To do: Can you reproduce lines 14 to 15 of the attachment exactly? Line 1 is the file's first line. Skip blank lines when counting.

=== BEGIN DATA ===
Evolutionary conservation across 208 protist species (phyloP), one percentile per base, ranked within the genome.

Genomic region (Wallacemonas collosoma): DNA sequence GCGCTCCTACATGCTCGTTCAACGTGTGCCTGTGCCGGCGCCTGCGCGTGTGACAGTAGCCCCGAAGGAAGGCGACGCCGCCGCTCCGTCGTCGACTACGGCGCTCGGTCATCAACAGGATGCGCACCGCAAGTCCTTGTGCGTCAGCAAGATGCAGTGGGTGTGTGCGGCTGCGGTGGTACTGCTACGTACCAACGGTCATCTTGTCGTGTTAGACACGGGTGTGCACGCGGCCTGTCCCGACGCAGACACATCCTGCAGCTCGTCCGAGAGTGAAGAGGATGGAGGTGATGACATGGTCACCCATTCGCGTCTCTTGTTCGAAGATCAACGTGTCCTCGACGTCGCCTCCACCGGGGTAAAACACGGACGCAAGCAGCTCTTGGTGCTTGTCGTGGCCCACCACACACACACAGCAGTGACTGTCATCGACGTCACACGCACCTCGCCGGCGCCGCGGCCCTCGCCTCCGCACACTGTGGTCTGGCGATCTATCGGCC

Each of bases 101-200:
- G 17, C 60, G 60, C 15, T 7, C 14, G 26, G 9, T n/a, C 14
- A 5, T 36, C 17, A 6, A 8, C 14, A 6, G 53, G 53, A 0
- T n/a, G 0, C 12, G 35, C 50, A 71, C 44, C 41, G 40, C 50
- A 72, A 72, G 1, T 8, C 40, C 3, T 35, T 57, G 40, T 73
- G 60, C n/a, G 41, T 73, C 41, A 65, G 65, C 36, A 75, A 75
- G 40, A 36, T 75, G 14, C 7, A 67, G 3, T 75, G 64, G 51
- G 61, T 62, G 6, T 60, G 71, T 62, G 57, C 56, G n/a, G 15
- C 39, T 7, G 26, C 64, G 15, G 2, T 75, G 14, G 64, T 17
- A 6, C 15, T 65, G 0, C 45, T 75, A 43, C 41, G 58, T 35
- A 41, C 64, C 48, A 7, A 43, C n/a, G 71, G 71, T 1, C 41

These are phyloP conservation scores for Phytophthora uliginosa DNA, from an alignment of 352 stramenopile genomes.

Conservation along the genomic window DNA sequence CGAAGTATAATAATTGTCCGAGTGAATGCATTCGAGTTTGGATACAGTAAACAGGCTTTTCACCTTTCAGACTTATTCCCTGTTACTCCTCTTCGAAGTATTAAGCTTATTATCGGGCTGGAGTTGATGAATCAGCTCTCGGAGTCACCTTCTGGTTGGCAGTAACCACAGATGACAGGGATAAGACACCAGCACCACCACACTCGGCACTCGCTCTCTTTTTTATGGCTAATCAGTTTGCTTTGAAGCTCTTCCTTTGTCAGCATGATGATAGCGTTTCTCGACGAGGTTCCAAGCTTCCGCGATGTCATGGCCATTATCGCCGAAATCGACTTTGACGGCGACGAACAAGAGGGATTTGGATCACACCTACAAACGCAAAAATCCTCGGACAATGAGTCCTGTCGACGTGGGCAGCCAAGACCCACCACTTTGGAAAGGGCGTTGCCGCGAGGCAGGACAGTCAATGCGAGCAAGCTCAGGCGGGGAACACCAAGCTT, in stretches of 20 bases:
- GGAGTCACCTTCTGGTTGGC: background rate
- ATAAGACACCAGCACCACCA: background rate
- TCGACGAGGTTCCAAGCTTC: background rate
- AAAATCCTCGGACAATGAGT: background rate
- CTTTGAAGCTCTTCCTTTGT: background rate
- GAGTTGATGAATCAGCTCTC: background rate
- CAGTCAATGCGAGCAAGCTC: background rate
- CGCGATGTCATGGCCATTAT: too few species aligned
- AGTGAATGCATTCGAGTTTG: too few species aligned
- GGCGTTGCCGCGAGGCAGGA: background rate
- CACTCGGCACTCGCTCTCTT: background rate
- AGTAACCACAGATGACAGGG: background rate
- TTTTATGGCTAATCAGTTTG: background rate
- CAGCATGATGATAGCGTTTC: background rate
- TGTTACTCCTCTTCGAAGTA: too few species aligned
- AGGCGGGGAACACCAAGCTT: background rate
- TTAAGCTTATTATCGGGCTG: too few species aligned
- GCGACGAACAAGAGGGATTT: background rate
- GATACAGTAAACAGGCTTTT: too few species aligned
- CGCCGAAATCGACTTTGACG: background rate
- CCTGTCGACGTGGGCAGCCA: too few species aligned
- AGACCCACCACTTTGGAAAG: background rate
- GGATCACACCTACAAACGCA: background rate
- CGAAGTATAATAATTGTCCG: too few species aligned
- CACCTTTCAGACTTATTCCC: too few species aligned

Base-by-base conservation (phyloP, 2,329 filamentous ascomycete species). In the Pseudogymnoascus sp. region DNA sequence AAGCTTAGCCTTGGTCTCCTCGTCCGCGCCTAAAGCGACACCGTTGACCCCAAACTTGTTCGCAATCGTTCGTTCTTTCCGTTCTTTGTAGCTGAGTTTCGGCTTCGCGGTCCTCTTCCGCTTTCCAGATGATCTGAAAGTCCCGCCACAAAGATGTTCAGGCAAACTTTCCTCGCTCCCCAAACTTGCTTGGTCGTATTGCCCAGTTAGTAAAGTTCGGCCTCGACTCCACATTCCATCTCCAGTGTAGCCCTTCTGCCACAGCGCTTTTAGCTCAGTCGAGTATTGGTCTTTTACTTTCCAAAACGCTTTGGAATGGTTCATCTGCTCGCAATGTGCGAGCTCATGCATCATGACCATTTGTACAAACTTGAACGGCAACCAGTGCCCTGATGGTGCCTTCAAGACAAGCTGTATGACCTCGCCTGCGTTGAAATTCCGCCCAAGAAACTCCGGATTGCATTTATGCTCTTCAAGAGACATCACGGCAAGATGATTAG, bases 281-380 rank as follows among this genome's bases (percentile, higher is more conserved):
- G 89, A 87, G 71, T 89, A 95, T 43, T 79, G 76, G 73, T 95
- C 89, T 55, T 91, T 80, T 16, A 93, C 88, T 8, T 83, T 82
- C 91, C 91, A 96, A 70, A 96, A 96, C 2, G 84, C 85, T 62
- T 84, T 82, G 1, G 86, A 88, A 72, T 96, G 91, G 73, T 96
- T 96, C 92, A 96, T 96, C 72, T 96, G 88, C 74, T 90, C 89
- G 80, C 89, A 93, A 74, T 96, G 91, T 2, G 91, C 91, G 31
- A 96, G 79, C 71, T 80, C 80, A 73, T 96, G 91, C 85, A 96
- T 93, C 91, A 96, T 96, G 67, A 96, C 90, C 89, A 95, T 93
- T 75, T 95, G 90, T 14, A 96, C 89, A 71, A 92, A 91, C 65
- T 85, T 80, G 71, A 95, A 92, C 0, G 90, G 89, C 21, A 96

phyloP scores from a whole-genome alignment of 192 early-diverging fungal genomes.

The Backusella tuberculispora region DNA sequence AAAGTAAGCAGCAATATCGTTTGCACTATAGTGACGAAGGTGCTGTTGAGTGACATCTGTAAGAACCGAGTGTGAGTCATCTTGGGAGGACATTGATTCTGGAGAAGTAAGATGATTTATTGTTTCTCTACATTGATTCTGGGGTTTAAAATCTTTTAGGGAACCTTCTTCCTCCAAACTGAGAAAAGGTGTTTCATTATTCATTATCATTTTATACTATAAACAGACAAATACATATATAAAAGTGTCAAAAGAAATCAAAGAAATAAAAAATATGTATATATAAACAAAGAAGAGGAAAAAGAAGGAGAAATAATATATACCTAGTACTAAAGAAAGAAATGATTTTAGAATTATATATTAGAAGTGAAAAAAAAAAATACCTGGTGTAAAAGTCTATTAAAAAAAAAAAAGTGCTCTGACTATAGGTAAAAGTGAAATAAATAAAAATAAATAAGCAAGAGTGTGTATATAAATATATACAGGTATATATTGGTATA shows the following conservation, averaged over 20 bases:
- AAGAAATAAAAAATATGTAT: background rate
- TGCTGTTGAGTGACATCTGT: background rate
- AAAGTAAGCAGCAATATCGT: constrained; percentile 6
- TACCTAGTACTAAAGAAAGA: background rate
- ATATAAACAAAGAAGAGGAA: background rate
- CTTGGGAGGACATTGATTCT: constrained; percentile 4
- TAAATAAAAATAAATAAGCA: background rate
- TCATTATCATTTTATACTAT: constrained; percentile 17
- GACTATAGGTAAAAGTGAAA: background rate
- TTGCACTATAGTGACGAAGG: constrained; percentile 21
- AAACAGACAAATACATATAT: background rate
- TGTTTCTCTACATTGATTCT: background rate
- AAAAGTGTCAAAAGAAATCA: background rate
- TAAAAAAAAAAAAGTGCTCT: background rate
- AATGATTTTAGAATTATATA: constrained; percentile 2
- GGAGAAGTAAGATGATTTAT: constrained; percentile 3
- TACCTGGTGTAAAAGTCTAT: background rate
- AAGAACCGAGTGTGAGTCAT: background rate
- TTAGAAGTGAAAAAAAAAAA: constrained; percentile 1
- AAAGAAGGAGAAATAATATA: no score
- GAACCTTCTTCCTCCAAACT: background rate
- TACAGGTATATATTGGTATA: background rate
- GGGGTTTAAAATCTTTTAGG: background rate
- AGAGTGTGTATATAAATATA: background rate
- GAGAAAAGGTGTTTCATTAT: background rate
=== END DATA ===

These are phyloP conservation scores for Phytophthora uliginosa DNA, from an alignment of 352 stramenopile genomes.

Conservation along the genomic window DNA sequence CGAAGTATAATAATTGTCCGAGTGAATGCATTCGAGTTTGGATACAGTAAACAGGCTTTTCACCTTTCAGACTTATTCCCTGTTACTCCTCTTCGAAGTATTAAGCTTATTATCGGGCTGGAGTTGATGAATCAGCTCTCGGAGTCACCTTCTGGTTGGCAGTAACCACAGATGACAGGGATAAGACACCAGCACCACCACACTCGGCACTCGCTCTCTTTTTTATGGCTAATCAGTTTGCTTTGAAGCTCTTCCTTTGTCAGCATGATGATAGCGTTTCTCGACGAGGTTCCAAGCTTCCGCGATGTCATGGCCATTATCGCCGAAATCGACTTTGACGGCGACGAACAAGAGGGATTTGGATCACACCTACAAACGCAAAAATCCTCGGACAATGAGTCCTGTCGACGTGGGCAGCCAAGACCCACCACTTTGGAAAGGGCGTTGCCGCGAGGCAGGACAGTCAATGCGAGCAAGCTCAGGCGGGGAACACCAAGCTT, in stretches of 20 bases: